First, the Legislature failed to do anything to curb the cost of Oregon’s Public Employees Retirement System.

More recently, Gov. John Kitzhaber, who wasn’t averse to dire predictions about the budget after he was elected last November, negotiated contracts with the two unions that combined represent most state workers.

Those deals, which have yet to be ratified by union members, look a lot more like the status quo than they do the result of a financial emergency.


Hiding test results behind privacy curtain

In the decade since President George W. Bush signed the No Child Left Behind Act, schools across the nation have amassed reams of results from the standardized tests that the federal law requires.

Education officials emphasize how important it is that schools make those results readily accessible to the public.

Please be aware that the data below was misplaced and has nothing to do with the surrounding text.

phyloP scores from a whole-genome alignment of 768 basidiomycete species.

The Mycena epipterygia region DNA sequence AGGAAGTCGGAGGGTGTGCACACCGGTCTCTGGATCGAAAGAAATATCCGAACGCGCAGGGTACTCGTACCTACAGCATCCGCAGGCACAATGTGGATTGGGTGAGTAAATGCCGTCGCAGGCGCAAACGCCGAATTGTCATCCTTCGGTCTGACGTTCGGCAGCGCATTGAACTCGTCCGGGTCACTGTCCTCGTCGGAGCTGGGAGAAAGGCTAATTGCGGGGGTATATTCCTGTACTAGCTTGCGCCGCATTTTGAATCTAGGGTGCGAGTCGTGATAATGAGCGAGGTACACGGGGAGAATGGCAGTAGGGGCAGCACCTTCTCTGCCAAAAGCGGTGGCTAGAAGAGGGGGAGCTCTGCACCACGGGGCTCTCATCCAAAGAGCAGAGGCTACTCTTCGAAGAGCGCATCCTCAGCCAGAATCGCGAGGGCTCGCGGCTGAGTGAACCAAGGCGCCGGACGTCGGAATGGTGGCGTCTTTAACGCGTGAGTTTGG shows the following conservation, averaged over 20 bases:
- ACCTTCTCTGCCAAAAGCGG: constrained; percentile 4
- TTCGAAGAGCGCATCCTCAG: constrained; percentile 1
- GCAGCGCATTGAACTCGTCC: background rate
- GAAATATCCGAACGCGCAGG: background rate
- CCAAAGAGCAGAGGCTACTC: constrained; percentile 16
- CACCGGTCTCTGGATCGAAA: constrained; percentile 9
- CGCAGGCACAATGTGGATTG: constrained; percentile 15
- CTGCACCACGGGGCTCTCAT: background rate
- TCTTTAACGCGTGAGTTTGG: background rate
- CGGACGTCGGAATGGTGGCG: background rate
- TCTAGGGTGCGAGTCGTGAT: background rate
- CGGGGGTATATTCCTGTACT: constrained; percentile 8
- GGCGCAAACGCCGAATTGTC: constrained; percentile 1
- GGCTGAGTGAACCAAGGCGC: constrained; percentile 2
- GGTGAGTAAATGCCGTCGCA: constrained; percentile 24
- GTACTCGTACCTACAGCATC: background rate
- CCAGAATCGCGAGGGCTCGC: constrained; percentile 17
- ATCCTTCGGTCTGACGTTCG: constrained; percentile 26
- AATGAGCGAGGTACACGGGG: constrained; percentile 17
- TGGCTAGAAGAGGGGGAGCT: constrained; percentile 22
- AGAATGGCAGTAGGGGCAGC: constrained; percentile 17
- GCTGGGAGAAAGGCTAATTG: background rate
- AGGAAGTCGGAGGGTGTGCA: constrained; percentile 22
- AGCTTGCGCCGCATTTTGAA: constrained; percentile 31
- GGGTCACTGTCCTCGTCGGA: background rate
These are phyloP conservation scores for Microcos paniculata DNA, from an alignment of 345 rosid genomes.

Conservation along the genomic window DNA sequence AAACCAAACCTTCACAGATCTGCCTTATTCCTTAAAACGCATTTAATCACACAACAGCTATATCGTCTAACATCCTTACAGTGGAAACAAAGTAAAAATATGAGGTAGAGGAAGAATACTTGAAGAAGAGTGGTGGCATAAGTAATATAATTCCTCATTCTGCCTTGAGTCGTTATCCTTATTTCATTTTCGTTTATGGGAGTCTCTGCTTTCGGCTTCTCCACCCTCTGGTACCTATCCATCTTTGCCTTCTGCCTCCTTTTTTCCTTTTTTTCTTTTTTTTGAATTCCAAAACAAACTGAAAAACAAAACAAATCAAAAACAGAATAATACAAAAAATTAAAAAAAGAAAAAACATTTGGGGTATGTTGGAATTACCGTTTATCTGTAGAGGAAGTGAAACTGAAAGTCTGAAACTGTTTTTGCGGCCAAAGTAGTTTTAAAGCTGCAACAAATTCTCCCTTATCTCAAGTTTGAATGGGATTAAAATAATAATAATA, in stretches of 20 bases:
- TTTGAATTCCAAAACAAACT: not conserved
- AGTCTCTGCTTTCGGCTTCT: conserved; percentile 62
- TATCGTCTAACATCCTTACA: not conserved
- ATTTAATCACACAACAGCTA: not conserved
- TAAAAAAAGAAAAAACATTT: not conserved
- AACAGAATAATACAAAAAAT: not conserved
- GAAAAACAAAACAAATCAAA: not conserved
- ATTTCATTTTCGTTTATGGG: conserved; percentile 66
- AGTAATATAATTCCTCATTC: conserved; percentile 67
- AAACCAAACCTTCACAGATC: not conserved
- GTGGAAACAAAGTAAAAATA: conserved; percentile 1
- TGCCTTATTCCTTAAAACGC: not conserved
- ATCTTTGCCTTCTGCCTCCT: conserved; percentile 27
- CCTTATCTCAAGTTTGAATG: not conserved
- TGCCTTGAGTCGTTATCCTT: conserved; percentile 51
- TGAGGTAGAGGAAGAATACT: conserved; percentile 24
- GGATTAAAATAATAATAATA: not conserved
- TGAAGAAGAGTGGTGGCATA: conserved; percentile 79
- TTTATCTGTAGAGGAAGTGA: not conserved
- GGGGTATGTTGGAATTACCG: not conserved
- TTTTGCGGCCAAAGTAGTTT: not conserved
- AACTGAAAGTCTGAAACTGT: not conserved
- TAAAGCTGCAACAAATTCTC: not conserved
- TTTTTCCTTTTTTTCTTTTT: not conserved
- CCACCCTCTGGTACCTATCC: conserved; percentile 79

Susan Castillo, Oregon’s superintendent of public instruction, made just that point during an interview with the Baker City Herald’s editorial board a couple weeks ago.

Castillo’s department makes available through its website the test results from every public school in Oregon.

Castillo describes this as “transparency.”

But the view seems rather murky to us.


Keep postal presence in smallest towns

You just have to admire the rhetorical acrobatics required to describe the closure of 3,600 post offices as part of an “expanded access” program.

This is sort of like letting the air out of your car’s tires and calling it an “enhanced transportation technique.”

Yet “expanded access” is the term that’s associated with the U.S. Postal Service’s proposal, announced last week, to close as many as 3,600, mainly rural, post offices.

That list, released last week, includes four offices in Baker County: Unity, Hereford, Durkee and Oxbow.


Thoughtless acts

Whatever compulsion it is that motivates vandals is one of the more perplexing of human traits.

On the roster of crimes, vandalism, because it targets objects rather than people or animals, ranks relatively low.